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As the Tate Modern opens the doors to its long-awaited new building, we look at the impact that a towering figure in Tate architectural legacy has had in the design world.
Revered and derided in equal measure, James Stirling was undoubtedly a dominant figure of 20th century architecture, so much so that the UK’s most respected prize for excellence in the field, the RIBA Stirling Prize, is named in his honour. But who was he and why was he so impactful, albeit in a divisive way?
James Frazer Stirling is perhaps best remembered for the things he never managed to achieve in his 68 years. Throughout his career, Stirling, who was born in Glasgow in 1924 and fought in the Parachute Regiment in WWII, was often branded an incompetent visionary, particularly as a fledgling architect in the 1960s.
One of his first designs, the History Faculty at Cambridge University (below) was loathed by critics when it was opened in 1968. The architect would reject the label that this, along with other early designs, lay the foundations for the ‘New Brutalist Movement’, featuring geometric lines and angles, complete with concrete facades. His designs were pioneering as he sought to reimagine cityscapes in an economical way.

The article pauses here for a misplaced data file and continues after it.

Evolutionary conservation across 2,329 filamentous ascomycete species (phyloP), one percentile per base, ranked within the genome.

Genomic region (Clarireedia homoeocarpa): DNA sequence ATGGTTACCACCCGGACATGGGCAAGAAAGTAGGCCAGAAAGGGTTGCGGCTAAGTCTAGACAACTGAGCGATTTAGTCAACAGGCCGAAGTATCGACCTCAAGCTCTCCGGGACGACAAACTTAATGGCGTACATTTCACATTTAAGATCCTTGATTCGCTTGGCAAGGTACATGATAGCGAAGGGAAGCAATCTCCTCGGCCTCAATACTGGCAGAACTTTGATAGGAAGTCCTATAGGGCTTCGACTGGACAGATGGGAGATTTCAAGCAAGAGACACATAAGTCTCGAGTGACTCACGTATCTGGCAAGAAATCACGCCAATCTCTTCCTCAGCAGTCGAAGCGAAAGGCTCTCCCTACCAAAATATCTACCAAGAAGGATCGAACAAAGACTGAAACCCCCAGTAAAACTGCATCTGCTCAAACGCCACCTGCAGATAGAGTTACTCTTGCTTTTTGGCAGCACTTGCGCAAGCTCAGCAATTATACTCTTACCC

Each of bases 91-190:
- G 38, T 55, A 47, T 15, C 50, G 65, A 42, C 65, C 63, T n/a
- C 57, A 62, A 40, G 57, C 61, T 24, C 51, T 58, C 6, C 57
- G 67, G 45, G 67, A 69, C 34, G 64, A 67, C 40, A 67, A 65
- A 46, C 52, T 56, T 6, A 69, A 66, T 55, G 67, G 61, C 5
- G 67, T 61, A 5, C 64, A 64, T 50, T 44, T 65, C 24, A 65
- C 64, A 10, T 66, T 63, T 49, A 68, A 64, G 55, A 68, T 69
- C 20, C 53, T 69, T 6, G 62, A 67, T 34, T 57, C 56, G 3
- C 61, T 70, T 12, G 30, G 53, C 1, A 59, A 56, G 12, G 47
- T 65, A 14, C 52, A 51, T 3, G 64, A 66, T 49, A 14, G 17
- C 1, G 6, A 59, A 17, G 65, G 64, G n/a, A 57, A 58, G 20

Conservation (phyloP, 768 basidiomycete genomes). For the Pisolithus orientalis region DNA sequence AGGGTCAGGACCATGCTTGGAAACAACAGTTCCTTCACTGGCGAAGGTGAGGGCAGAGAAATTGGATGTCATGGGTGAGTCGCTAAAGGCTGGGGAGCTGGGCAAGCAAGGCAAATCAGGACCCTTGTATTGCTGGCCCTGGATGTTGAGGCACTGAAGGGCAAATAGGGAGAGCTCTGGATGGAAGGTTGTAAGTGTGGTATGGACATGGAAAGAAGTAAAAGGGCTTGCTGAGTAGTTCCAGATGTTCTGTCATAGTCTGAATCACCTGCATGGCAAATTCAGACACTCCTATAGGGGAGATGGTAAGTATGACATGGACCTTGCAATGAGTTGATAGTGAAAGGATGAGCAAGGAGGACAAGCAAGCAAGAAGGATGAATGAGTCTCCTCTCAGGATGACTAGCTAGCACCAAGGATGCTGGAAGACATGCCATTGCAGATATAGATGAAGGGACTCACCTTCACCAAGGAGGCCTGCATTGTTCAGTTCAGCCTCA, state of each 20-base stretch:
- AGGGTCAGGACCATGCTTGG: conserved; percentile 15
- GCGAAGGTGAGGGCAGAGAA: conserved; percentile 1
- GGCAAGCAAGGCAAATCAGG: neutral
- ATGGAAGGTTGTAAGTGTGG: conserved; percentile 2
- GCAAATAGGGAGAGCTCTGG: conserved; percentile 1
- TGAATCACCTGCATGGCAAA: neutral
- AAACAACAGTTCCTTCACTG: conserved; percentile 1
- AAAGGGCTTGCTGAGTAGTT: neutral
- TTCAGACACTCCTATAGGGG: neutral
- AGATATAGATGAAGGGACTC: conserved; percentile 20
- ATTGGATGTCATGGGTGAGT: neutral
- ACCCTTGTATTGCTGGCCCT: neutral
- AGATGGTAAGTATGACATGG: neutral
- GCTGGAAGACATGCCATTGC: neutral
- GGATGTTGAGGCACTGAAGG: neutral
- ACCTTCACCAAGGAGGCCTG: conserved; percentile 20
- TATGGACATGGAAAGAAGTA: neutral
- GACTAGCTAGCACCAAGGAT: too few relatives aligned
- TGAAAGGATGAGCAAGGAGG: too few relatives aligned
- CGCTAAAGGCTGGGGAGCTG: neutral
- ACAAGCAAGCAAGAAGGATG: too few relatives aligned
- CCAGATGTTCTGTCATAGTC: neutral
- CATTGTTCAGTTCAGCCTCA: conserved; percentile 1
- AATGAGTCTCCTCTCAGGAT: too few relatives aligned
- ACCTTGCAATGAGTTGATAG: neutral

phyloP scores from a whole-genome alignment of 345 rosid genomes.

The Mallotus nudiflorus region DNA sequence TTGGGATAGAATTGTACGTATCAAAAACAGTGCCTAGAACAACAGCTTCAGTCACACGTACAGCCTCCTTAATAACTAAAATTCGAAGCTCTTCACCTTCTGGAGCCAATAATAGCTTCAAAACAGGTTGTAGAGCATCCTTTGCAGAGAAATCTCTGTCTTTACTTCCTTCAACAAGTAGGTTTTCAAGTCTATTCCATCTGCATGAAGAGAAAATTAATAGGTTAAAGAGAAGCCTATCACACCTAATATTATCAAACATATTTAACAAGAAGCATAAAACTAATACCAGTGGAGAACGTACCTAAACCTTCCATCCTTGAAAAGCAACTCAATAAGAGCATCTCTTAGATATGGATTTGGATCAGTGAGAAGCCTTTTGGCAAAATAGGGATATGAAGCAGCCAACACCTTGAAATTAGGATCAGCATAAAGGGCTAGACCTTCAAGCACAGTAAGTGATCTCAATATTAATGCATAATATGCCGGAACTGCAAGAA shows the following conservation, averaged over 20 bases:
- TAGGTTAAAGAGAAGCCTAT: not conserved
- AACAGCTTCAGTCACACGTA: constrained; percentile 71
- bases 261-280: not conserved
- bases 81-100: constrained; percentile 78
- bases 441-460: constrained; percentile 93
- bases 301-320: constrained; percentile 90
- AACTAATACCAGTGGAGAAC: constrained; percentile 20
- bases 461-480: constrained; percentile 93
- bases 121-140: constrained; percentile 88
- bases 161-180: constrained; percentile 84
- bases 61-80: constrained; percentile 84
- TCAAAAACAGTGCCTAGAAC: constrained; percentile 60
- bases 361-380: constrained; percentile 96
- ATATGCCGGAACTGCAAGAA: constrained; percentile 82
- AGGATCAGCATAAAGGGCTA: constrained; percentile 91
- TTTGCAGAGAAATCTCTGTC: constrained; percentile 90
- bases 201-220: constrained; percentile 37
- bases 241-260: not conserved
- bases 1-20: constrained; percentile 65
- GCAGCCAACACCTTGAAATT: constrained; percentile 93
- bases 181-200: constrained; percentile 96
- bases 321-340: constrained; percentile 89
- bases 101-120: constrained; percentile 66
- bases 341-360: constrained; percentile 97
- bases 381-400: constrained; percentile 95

Stirling would go on to design buildings for Tate Britain in London, and the Tate in Liverpool, building on his designs for educational institutions, including the University of Leicester’s Engineering Building, below.
In 1981 Stirling was the recipient of the Pritzker Prize, now considered to be the greatest architectural prize in the world. Yet as the prize was in its infancy (he was the third winner) he didn’t manage to take full advantage of its later prestigiousness, subsequently designing a slew of buildings deemed to be failures. It was in 1984, however, that Stirling’s now celebrated design for Stuttgart’s Staatsgalerie (pictured below) opened.
The building’s angles and colourful design contributed to it now being seen as the epitome of Post-modernism. Many of Stirling’s visions never came to fruition, remaining unbuilt. But perhaps his greatest accolade of all was his daring refusal to conform, his rebellion, and yes, his failure. But through this failure and derision he managed to push the boundaries of the Modern Movement and architectural design, as a whole, across the world.
Most importantly of all, he was original and disruptive, questioning the accepted components of the first Modern Movement and attempting to subvert this. Despite his legacy only leaving us with a handful of completed monuments, his trailblazing influence in shaking up the status quo and pushing the limits of modern architecture reaches far further than the work we see still standing in cities today.
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